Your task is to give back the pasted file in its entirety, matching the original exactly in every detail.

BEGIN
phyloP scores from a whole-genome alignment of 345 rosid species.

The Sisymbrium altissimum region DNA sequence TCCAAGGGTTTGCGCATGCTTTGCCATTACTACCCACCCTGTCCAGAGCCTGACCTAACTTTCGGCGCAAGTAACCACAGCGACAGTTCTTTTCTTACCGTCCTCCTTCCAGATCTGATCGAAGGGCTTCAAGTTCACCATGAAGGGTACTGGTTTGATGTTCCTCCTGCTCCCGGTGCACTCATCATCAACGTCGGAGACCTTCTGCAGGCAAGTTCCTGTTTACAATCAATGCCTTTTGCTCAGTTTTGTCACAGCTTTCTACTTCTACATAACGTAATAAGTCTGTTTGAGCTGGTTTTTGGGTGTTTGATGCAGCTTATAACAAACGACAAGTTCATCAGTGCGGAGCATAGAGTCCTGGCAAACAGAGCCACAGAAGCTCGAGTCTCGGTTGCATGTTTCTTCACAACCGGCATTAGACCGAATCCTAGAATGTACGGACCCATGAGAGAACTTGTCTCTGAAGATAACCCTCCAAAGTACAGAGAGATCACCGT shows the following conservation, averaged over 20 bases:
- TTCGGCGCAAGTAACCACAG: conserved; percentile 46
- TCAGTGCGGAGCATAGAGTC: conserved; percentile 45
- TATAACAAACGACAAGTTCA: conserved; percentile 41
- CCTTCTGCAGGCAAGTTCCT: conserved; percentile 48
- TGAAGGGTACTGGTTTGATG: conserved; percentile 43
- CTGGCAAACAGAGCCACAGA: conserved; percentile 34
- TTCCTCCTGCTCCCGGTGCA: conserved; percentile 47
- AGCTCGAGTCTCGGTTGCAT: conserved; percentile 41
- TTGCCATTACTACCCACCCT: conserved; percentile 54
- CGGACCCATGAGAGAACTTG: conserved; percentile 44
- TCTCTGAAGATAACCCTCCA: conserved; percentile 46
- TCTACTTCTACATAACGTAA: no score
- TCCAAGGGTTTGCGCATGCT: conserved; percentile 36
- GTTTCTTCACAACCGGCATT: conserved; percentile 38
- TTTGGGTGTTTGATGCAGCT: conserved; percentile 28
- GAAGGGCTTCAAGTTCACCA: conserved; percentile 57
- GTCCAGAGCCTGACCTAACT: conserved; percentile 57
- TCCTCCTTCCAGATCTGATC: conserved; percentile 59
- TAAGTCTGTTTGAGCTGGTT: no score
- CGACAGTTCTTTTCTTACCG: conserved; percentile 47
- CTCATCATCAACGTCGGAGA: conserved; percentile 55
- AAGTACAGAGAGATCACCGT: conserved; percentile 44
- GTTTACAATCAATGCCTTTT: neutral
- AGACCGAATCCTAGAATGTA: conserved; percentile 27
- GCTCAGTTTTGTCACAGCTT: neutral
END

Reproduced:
phyloP scores from a whole-genome alignment of 345 rosid species.

The Sisymbrium altissimum region DNA sequence TCCAAGGGTTTGCGCATGCTTTGCCATTACTACCCACCCTGTCCAGAGCCTGACCTAACTTTCGGCGCAAGTAACCACAGCGACAGTTCTTTTCTTACCGTCCTCCTTCCAGATCTGATCGAAGGGCTTCAAGTTCACCATGAAGGGTACTGGTTTGATGTTCCTCCTGCTCCCGGTGCACTCATCATCAACGTCGGAGACCTTCTGCAGGCAAGTTCCTGTTTACAATCAATGCCTTTTGCTCAGTTTTGTCACAGCTTTCTACTTCTACATAACGTAATAAGTCTGTTTGAGCTGGTTTTTGGGTGTTTGATGCAGCTTATAACAAACGACAAGTTCATCAGTGCGGAGCATAGAGTCCTGGCAAACAGAGCCACAGAAGCTCGAGTCTCGGTTGCATGTTTCTTCACAACCGGCATTAGACCGAATCCTAGAATGTACGGACCCATGAGAGAACTTGTCTCTGAAGATAACCCTCCAAAGTACAGAGAGATCACCGT shows the following conservation, averaged over 20 bases:
- TTCGGCGCAAGTAACCACAG: conserved; percentile 46
- TCAGTGCGGAGCATAGAGTC: conserved; percentile 45
- TATAACAAACGACAAGTTCA: conserved; percentile 41
- CCTTCTGCAGGCAAGTTCCT: conserved; percentile 48
- TGAAGGGTACTGGTTTGATG: conserved; percentile 43
- CTGGCAAACAGAGCCACAGA: conserved; percentile 34
- TTCCTCCTGCTCCCGGTGCA: conserved; percentile 47
- AGCTCGAGTCTCGGTTGCAT: conserved; percentile 41
- TTGCCATTACTACCCACCCT: conserved; percentile 54
- CGGACCCATGAGAGAACTTG: conserved; percentile 44
- TCTCTGAAGATAACCCTCCA: conserved; percentile 46
- TCTACTTCTACATAACGTAA: no score
- TCCAAGGGTTTGCGCATGCT: conserved; percentile 36
- GTTTCTTCACAACCGGCATT: conserved; percentile 38
- TTTGGGTGTTTGATGCAGCT: conserved; percentile 28
- GAAGGGCTTCAAGTTCACCA: conserved; percentile 57
- GTCCAGAGCCTGACCTAACT: conserved; percentile 57
- TCCTCCTTCCAGATCTGATC: conserved; percentile 59
- TAAGTCTGTTTGAGCTGGTT: no score
- CGACAGTTCTTTTCTTACCG: conserved; percentile 47
- CTCATCATCAACGTCGGAGA: conserved; percentile 55
- AAGTACAGAGAGATCACCGT: conserved; percentile 44
- GTTTACAATCAATGCCTTTT: neutral
- AGACCGAATCCTAGAATGTA: conserved; percentile 27
- GCTCAGTTTTGTCACAGCTT: neutral